AJ Lancaster, Stariel series: Gaslamp fantasy, fairy tales;

Kate Stradling, The Legendary Inge: Fairy Tale Fantasy, Mythology & folk tales;

I’m really happy to have so many fun reads to hand, but amazed that I have to scout around to find them. And no wonder I find it difficult to select a better description than “historical fantasy” for my own books.

How about you? Do you read in a specific niche or two? How easily can you track down the kind of book you prefer to read?

11 thoughts on “Jilly: Searching For A Cozy Niche

  1. I don’t know if I recommended Genevieve Cogman? She writes a wonderful series, featuring Irene, a Librarian (kick-ass heroine a bit like a female James Bond, with magic), Fae (chaos lovers) and Dragons (order lovers).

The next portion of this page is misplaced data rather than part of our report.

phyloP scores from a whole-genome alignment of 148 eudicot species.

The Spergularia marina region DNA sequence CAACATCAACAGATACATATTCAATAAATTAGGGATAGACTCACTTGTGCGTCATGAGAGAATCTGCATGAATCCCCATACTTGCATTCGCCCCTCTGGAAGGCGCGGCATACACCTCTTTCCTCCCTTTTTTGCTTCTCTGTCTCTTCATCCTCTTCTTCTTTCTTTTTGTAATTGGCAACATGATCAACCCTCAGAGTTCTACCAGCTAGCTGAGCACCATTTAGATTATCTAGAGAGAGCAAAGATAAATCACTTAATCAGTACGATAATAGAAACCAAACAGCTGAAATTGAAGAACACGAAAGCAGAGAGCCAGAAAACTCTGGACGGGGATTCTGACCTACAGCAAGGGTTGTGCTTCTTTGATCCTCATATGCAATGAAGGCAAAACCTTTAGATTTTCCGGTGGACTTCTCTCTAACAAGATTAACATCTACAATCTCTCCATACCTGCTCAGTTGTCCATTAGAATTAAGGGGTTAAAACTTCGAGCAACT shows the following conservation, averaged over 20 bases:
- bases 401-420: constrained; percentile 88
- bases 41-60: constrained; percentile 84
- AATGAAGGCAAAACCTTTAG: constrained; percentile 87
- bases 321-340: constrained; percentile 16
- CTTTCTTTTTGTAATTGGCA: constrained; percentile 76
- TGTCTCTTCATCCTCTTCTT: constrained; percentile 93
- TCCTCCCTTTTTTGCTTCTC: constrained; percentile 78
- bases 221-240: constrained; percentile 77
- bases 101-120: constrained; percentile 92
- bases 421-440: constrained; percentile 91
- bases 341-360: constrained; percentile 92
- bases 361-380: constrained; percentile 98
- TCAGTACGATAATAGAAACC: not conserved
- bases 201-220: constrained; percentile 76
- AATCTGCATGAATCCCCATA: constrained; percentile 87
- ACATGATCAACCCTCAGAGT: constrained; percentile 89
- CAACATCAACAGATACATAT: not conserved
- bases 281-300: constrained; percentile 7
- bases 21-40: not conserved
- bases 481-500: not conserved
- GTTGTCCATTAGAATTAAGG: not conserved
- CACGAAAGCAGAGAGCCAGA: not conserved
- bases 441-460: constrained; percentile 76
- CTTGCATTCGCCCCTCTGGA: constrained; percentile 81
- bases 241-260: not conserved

The writing is witty and nodding to the literature classics – she’s looking for ‘alternative’ versions of books so they can be catalogued; she’s landed with Kai, a royal Dragon as an apprentice, whose temper leads her into problems that her normal suave diplomacy hasn’t faced before.

    Highly recommended – and there is a love story running through the series, just to add! 🙂

    • Genevieve Cogman… sounds familiar–I think you may have recommended her before. I haven’t read her, but I’m pretty sure I didn’t check out the books and decide against them, so life must have intervened. This series sounds just like my cup of tea. I just read a new release I was looking forward to and didn’t enjoy half as much as I expected, so this week would be a great time to try a new adventure with a kick-ass librarian and a temperamental dragon prince 🙂